Drones and video doorbells - home security of the future?

Many people in the South-East feel unsafe in their own home and are reluctant to open their front door to strangers, according to new research published today (Wednesday March 30).

Wednesday, 30th March 2016, 10:12 am
Updated Friday, 8th June 2018, 1:00 am

The reaearch, by alarm monitoring company ADT, found in the South-East that:

44.4% of people are happy to be in their home on their own

32.5% said installing a home security alarm would make them feel safer

37.4% ensure there are locks on all of the doors and windows

23.9% said they make sure all the windows have curtains and blinds

10.8% feel more worried about the security of their home than they did five years ago

15.4% would rather hide or pretend I’m not in than open the doors to strangers

Following the study, ADT has commissioned a report into the possible future of home security.

The resulting report says that burglar alarms in the future will be able to identify intruders in your home and address them by their own name.

Advances in home security technology mean that by 2025 burglars could also find themselves being sprayed by indelible chemical markers as they break into properties, according to the study by future trends experts Futurizon.

And even if they manage to take off with your valuables, low-flying overhead drones launched from your roof will follow the criminals as they get away until the police are able to take over.

The report also predicts that tiny, hidden cameras soon to be commonplace around homes and residential streets could even stop burglaries before they happen, by using face recognition software to spot known criminals and sound the alarm.

And it foresees the birth of an ‘automated Neighbourhood Watch’, where the new generation of intelligent alarm systems installed in homes will communicate with each other, collecting details of the behaviour of a suspicious stranger on the street or alerting others to danger.

Meanwhile, a new survey of homeowners has found that only four out of ten people (42.1%) feel safe being home alone, while one in ten (10.3%) believe that their home is at greater risk today than it was only five years ago.

Gail Hunter, a spokesperson for ADT, said: “People today feel more uneasy in their own homes than ever before. Technology is already evolving to help give homeowners peace of mind and more control of their home security, and over the next few decades this will continue to advance.”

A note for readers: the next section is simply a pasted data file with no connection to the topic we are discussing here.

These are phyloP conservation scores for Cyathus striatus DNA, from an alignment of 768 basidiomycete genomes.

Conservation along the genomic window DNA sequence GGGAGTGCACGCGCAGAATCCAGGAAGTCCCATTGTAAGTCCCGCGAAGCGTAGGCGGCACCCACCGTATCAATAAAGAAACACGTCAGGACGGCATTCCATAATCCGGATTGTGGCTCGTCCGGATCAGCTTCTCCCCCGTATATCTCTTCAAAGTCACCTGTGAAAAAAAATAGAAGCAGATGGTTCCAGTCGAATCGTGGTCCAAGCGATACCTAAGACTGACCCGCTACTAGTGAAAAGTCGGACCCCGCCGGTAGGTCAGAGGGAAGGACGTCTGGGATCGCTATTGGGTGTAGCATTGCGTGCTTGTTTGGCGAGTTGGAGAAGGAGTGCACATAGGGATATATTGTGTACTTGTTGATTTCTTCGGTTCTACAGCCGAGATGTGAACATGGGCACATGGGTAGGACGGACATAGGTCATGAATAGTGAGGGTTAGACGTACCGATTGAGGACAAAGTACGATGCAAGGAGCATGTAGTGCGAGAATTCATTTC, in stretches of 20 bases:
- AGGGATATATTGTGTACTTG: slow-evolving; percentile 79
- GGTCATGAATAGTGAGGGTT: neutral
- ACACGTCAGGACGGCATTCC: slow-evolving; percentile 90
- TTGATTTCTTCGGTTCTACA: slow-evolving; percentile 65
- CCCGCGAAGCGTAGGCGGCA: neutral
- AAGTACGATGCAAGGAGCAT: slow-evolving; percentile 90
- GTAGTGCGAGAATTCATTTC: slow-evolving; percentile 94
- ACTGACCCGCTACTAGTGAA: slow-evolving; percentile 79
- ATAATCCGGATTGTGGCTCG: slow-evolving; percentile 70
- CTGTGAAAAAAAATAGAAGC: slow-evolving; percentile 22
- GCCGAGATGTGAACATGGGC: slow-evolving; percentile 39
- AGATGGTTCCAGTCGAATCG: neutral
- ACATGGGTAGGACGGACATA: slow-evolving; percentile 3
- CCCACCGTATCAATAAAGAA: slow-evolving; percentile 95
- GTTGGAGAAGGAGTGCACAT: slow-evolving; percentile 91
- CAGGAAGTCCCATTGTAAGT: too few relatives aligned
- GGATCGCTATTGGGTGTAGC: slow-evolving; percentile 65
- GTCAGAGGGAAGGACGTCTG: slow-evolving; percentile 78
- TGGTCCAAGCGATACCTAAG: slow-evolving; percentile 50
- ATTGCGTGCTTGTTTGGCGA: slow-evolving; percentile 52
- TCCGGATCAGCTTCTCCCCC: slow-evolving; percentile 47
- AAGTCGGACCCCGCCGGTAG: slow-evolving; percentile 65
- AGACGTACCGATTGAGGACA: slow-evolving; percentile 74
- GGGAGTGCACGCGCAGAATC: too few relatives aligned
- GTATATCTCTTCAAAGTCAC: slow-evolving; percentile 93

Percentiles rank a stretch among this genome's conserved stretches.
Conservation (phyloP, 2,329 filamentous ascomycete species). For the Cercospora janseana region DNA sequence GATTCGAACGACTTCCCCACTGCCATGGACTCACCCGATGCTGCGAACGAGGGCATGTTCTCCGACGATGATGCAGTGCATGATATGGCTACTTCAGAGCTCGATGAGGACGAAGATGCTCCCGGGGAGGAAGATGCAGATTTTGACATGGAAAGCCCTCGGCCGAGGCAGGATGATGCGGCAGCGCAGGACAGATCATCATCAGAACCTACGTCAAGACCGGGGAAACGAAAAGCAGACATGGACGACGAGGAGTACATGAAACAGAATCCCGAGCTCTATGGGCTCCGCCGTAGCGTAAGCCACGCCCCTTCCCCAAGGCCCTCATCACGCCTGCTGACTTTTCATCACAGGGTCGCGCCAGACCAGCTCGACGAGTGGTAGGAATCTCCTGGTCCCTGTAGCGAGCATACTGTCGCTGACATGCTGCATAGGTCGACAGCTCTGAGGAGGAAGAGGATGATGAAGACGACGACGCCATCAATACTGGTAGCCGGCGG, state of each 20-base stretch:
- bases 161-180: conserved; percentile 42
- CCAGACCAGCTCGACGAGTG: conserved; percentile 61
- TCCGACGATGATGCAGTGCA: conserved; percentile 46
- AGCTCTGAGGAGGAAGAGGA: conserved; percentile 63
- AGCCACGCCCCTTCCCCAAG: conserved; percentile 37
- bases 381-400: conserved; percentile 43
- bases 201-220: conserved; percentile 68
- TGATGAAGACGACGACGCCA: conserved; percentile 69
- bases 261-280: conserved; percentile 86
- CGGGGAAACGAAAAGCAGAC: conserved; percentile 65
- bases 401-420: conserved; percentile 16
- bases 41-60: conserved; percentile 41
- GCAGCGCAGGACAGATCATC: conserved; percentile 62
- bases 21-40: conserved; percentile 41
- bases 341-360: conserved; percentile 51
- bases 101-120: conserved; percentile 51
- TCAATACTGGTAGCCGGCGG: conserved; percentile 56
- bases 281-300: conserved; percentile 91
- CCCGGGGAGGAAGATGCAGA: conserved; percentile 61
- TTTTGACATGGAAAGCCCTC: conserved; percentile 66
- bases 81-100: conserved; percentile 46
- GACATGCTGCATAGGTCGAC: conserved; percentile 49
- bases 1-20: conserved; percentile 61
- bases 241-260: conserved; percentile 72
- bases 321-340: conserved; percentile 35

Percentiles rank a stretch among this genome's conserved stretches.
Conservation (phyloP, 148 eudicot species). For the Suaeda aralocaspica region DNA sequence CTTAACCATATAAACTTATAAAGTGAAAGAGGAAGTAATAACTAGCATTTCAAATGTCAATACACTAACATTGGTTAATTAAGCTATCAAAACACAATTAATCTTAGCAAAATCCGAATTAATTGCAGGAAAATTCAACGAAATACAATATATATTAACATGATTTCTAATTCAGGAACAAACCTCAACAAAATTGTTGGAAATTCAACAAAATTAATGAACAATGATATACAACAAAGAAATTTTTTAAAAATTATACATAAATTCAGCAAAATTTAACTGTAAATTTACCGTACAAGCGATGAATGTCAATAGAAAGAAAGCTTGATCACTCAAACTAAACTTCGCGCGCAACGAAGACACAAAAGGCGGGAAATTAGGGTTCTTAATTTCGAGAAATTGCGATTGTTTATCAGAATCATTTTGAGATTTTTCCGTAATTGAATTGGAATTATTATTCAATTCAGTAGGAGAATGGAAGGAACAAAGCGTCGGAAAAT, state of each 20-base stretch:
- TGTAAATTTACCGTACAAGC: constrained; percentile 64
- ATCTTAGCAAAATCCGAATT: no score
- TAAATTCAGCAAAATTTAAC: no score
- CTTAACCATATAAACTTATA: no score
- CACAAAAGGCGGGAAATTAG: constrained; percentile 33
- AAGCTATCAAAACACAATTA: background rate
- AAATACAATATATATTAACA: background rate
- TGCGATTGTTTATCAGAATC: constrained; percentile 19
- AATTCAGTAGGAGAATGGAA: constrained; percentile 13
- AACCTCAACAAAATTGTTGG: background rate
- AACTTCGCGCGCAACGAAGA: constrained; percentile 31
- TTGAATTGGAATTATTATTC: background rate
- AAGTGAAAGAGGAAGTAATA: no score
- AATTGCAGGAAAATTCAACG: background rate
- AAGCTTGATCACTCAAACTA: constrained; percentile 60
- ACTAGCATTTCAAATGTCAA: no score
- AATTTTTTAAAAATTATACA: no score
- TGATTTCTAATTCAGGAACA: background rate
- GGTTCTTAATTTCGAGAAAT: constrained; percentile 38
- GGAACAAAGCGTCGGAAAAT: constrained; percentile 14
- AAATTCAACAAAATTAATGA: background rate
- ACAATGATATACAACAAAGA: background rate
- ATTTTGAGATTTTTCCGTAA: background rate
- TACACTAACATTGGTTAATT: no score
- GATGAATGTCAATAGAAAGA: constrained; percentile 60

ADT is about to launch its own state-of–the- art smart home technology product, ADT Smart Home, which will bring homeowners peace of mind knowing that they can monitor their properties, family members, pets and their personal possessions remotely from wherever they are in the world from a smartphone, tablet or PC, and can even operate lights and electrical devices.

The system, which allows homeowners to view live footage from inside their homes, switch lights, alarms and motion sensors on and off and sends alerts to owners when security devices have been set off, also provides round-the-clock ADT monitoring and maintenance through UK-based centres which investigate alarms and action the police.

According to ADT’s Future of Home Security report, in less than ten years’ time physical doors and window locks will be replaced with electronic entry systems, including biometric access, meaning that the key could also become a thing of the past.

Video doorbells linking to smart phones, allowing owners to talk to visitors and let them in, even if they are not at home will be part of the mainstream.

Face recognition will also feature prominently in tomorrow’s security systems, with cameras able to recognise friends and family and inform owners of their arrival through smartphone alerts.

Burglar alarms and motion detectors will also be very different to today, with systems installed inside homes able to emit a low frequency sound or high intensity strobe lightening to disorientate intruders and force them to leave empty-handed.

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